Lawsuit over 9/11 attack dismissed

ROCHESTER, NY (AP)  — A federal appeals court has upheld a lower court ruling to dismiss a lawsuit filed by two organizations and several individuals trying to force the United States Attorney General’s Office to present their claims about the 9/11 terrorist attack to a federal grand jury.

In April 2018, the plaintiffs — Lawyers’ Committee for 9/11 Inquiry Inc., Architects & Engineers for 9/11 Truth, Richard Gage, Christopher Gioia, Diana Hetzel, Michael O’Kelly, Jeanne Evans, and Robert McIlvaine — submitted a petition to the United States Attorney’s Office for the Southern District of New York that contained information related to the Sept. 11, 2001, attacks and asked to have the information presented to a grand jury.

In September 2019, the plaintiffs filed a lawsuit seeking disclosure of grand jury records related to their petition and a court order compelling the U.S. Attorney to present the petition to a grand jury if they did not already do so.

U.S. District Court Judge Paul G. Gardephe dismissed the lawsuit for lack of standing and for failure to state a claim. In a decision written by Judge John M. Walker Jr. and released Friday the United States Court of Appeals for the Second Circuit affirmed Gardephe’s ruling.

The plaintiffs believe that the collapse of the World Trade Center’s twin towers was caused, not by the impact of terrorist-flown airplanes or burning jet fuel, but by explosives planted in the basements or lobbies of the towers. And they want a grand jury to investigate, according to the 16-page decision.

In addition to the organizations, the plaintiffs include a firefighter who was involved in the recovery efforts at the World Trade Center, and family members of those who died because of the attacks.

In August 2019, the Lawyers’ Committee submitted the same information to the U.S. State Department’s Rewards for Justice program, which offers rewards for information leading to the arrest of terrorists.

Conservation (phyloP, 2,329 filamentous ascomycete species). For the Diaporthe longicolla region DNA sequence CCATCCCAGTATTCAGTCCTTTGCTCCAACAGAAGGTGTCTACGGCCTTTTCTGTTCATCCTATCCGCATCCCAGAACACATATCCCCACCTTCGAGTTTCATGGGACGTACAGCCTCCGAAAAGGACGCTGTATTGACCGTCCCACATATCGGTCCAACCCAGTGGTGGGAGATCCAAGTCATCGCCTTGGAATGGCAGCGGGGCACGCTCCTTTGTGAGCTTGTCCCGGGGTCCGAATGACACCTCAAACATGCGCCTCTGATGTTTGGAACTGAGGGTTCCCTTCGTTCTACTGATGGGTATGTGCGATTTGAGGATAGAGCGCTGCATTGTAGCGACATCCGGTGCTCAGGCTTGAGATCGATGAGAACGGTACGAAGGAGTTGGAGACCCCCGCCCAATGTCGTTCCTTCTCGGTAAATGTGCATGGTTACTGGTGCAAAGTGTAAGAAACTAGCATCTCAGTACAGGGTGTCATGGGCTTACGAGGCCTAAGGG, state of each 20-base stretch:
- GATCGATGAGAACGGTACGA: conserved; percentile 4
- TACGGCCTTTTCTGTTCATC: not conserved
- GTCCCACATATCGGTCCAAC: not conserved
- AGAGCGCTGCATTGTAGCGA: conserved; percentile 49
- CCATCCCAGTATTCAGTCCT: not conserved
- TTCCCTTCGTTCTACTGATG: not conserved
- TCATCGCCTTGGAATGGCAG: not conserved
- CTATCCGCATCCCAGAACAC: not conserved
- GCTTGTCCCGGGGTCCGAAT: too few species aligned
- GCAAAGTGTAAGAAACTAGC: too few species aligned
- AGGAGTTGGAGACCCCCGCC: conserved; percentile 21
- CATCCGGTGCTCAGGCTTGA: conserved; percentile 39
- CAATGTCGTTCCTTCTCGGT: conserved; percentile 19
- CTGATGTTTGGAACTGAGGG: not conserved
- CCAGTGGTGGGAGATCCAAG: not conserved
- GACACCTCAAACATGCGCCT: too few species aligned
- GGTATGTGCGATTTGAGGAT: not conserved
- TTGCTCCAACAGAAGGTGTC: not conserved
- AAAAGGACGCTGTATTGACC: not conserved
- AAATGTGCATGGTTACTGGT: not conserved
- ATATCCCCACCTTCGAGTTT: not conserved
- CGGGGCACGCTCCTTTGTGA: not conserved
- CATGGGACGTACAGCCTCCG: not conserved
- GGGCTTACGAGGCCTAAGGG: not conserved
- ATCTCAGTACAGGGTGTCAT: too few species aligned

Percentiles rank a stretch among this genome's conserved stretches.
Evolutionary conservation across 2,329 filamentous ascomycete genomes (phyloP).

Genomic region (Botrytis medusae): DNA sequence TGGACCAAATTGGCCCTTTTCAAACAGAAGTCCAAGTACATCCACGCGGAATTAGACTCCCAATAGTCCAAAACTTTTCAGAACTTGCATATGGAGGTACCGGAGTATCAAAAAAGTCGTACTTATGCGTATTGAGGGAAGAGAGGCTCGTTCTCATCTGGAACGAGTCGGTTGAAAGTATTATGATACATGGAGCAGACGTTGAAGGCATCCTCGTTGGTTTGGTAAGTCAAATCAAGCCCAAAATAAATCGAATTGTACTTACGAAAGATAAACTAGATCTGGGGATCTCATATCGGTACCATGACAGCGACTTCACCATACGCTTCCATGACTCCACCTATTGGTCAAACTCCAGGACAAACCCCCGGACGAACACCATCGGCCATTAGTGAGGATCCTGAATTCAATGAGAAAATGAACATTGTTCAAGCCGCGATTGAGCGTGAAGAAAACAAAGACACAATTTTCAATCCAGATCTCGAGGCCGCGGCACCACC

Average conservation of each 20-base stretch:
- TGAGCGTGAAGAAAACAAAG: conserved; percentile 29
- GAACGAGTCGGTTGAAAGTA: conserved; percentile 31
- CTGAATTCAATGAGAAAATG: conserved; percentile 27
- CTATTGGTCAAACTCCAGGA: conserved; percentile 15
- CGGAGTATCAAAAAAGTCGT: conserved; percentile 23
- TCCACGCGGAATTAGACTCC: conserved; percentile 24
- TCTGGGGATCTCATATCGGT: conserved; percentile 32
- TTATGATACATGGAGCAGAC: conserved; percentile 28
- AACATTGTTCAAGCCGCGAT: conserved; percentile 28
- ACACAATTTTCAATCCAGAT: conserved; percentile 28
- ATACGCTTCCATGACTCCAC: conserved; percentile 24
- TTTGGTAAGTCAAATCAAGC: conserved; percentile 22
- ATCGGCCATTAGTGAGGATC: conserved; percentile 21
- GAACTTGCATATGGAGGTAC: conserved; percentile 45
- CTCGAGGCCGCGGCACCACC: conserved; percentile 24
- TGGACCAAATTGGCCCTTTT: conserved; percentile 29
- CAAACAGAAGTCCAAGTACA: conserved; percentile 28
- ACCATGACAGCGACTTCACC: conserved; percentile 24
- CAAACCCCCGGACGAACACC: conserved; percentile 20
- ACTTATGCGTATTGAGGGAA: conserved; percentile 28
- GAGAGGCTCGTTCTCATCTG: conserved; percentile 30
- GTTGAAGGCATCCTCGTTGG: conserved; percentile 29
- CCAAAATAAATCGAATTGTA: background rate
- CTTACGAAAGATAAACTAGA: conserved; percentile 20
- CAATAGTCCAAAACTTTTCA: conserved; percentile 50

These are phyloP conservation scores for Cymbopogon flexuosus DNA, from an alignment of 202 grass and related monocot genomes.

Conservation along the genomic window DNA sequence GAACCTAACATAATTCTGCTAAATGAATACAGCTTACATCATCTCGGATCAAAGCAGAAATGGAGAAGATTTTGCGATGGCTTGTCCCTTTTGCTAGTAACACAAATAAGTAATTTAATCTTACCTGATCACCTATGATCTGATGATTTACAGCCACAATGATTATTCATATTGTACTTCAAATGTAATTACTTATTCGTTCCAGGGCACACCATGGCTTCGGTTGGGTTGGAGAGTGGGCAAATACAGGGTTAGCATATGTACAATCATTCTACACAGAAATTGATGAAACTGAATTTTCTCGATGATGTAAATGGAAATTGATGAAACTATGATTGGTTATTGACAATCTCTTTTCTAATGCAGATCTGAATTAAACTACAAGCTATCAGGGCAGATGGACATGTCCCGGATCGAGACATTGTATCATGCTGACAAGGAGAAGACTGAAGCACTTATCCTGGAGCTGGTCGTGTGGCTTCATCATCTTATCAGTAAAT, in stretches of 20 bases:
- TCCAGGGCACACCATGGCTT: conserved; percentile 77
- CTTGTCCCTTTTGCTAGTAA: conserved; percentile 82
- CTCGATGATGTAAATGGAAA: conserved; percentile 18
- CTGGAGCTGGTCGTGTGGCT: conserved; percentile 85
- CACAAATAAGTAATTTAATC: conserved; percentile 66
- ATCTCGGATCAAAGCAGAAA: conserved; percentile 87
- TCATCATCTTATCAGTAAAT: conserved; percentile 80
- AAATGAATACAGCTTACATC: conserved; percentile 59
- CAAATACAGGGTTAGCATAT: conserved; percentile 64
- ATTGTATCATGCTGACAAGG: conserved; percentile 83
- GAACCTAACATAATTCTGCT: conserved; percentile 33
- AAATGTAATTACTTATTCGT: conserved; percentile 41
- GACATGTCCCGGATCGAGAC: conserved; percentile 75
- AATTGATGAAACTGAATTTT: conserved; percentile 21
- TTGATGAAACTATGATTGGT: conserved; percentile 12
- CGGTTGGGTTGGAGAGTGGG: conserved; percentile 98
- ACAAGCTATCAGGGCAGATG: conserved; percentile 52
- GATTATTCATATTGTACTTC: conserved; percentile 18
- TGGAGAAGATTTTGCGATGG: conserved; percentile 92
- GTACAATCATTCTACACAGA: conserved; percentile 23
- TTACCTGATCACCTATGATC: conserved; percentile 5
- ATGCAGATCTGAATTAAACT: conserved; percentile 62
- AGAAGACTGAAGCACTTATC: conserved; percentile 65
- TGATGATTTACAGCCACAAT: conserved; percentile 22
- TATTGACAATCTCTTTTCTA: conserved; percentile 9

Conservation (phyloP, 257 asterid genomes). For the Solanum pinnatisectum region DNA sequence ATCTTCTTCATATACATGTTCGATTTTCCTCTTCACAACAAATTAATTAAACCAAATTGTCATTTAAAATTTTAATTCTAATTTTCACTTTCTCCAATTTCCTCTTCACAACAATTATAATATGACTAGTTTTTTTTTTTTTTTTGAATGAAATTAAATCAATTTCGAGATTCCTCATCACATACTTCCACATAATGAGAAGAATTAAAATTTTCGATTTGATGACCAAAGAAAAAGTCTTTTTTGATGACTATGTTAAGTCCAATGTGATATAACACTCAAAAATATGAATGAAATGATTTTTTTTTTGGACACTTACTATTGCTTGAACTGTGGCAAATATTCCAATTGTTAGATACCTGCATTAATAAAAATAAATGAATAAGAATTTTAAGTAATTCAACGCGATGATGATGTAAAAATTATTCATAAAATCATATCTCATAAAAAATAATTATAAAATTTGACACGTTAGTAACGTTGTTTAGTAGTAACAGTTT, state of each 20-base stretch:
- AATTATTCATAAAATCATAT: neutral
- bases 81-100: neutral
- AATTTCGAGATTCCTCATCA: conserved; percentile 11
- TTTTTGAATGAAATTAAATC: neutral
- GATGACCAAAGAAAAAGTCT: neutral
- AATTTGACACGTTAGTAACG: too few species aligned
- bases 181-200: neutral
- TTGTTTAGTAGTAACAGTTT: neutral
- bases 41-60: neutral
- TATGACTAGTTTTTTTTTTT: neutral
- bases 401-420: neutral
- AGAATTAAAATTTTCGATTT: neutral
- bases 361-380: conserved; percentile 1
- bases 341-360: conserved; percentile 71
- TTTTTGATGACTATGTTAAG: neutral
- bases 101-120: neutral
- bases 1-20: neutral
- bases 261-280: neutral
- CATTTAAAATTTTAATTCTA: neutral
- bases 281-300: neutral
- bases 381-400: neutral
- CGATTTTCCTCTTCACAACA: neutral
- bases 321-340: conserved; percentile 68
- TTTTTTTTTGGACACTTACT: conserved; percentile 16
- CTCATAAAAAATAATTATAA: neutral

“The district court held that plaintiffs did not have standing to compel defendants to present their petition to a grand jury and that plaintiffs failed to state a claim when seeking to force defendants to release information presented to a grand jury,” according to the decision.

“Plaintiffs assert various … theories to support standing. None have merit,” Gardephe wrote.

The plaintiffs also claimed that their First Amendment right to petition was violated by refusing to submit the petition to a grand jury.

“Plaintiffs here failed to establish that they have been constitutionally injured. The First Amendment right to petition the government does not inherently include a right to communicate directly with the grand jury,” the court wrote.

“Whether evidence is submitted to a grand jury is at the discretion of the prosecuting attorney. To hold otherwise would allow every person who submits any information to a U.S. Attorney’s office the ability to bring an action to force the U.S. Attorney to submit his materials to a grand jury,” Gardephe wrote.

“The First Amendment right was satisfied when plaintiffs presented their Petition to the U.S. Attorney. The First Amendment does not encompass the right to force a U.S. Attorney to present whatever materials a member of the public chooses to a grand jury,” he wrote.


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